1. re: alwayscooking
        hotoynoodle Sep 30, 2009 07:10 PM

        i can respect your quest for authenticity, but very few people want anything to do with aspic anymore.

    2. n
      nemo Sep 9, 2009 07:19 PM

      The chicken on brioche and any of the three cheese tarts. Someone to perform Edith Piaf's repertoire, perhaps one song between each course, wandering through the tables, as opposed to a stage presentation.

      1 Reply
      1. re: nemo
        alwayscooking Sep 11, 2009 10:09 AM

        It's a standing/cocktail party so everything will be bite-sized. In the past, food has been about variety so there will be a beef, a poultry, a fish, and another meat plus enough variety for vegans and vegetarians.

        I like the Edith Piaf idea - perhaps a small group playing in one of the rooms.

      2. c
        cinnamon girl Sep 9, 2009 07:35 PM

        I'd choose the more seasonal sounding items. For example, this isn't boeuf bourguignon season so likely the Steak Diane would be a better choice. Similarly coq au vin is more wintry than the other two poultries. Nicoise salad is more lunch than dinner in my view so I'd go with the salmon or shrimp ... also the other 2 choices seem heavy (cream and butter). If you let the season be the guide it'll be easier to make your choices.

        3 Replies
        1. re: cinnamon girl
          alwayscooking Sep 11, 2009 10:10 AM

          While I've cooked 'nouveau' French - traditionally, it's all about the cream and butter . . .


          1. re: alwayscooking
            cinnamon girl Sep 16, 2009 10:27 AM

            Oh no I wasn't commenting on cream and butter (what's not to love there!?), or trying to be "correct" about seasonal produce etc. I was just thinking of your weather b/c you mention in your post that the party is soon and in Tampa. I was trying to think of what would work best in the heat and reflect the season. Then too, you've got kind of a framework to make your choices - hence, less agonizing over which of your "favourites" to choose from. So if it's 90+ out the latter two beef choices seem to "fit" better than the first. On the other hand if you're into stormy weather, then the boeuf bourguignon would be lovely. :-) . . . naaaa, while acknowledging its broader influence, I'm not a French nouvelle cuisine person myself.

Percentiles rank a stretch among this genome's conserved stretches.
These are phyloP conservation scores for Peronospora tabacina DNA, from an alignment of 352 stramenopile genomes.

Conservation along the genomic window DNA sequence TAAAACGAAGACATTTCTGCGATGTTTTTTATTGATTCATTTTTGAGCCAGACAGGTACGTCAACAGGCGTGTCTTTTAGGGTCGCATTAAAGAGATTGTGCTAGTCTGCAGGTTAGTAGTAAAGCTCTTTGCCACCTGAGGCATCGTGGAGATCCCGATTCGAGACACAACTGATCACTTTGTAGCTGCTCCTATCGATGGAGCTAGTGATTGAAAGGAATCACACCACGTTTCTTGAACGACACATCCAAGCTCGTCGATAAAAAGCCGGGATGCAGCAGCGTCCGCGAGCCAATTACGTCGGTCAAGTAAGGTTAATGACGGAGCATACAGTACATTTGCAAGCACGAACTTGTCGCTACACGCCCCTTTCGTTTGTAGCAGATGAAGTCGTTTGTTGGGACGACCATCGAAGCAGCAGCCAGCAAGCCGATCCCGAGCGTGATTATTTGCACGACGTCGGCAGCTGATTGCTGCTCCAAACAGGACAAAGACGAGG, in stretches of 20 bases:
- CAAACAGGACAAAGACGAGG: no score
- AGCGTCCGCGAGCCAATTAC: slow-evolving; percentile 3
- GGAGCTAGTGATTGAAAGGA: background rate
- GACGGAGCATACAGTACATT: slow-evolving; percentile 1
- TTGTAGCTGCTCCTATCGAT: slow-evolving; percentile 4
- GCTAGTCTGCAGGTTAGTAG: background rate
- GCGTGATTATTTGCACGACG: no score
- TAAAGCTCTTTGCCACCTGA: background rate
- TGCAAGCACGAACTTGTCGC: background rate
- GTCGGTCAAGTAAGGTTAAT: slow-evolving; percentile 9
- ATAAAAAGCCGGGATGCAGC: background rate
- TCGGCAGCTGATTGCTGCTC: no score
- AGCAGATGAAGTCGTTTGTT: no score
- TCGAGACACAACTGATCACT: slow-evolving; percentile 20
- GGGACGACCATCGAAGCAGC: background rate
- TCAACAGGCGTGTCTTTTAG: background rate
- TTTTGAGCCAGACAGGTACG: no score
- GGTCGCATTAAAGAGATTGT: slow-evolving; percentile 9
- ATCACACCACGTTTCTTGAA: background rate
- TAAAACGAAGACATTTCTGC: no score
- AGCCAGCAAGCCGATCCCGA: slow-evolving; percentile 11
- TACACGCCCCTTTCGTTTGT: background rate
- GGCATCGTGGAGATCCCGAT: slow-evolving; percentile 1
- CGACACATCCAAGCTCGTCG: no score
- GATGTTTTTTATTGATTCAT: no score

1. re: cinnamon girl
              alwayscooking Sep 29, 2009 01:01 PM

              Coming from Boston - October in Tampa is still summer! It soes tend to cool off in the evenings (or so the locals think) so I may be OK - especially sense this party tends to start the winter party round.

        2. g
          gordeaux Sep 9, 2009 07:43 PM

          Oh come on now..who else is thinking about the line from Better Off Dead here?

          "fronch fries, fronch bread, Fronch dressing, and of course, Peru!"

          1. c oliver Sep 12, 2009 04:26 PM

            This all sounds amazing. And welcome back. We were at the Cape in late June and missed you.

            5 Replies
            1. re: c oliver
              alwayscooking Sep 29, 2009 03:46 PM

              Ms C

              My previous response was apparently deleted so I'll be brief - sorry that it rained the entire time and that I missed you.

              On to the food post - I'm uninspired by the menu since I make all the dishes frequently. Would love some imput on dishes with a twist (eg cafe au lait parfait?) - something unepected.

              Any thoughts?

              1. re: alwayscooking
                souschef Sep 29, 2009 07:59 PM

                How about lobster "cappuccino" - lobster bisque served in a cappuccino cup.

                This is not an original idea- a French restaurant in Montreal serves it to all of their customers, and it is very popular.

                1. re: souschef
                  Will S. Sep 30, 2009 06:27 PM

                  This is sort of funny but i often add cinnamon to bisques that I make, which would go quite nicely with the cappuccino theme.

                  1. re: Will S.
                    souschef Sep 30, 2009 06:36 PM

                    I really dislike cinnamon - the smell and the taste, and I think it would ruin a lobster bisque.

                    1. re: souschef
                      hotoynoodle Sep 30, 2009 07:35 PM

                      agree about the cinnamon and lobster. not my cuppa. a mushroom "soup" cappuccino is another option. also could be another vegetarian option, since you have very few. bouillabaisse or potato leek soup also work nicely in small cups.

                      will you be passing anything as guests arrive, before you open the buffet/stations? it would be a nice touch with trays of cocktails (i am a huge fan of pineau des charentes!). gougeres, escargot in puff pastry shells, bite sized quiches, the soups i mentioned, french meatballs (http://www.atfirstglass.com/2009/01/s...), oysters on the shell, etc.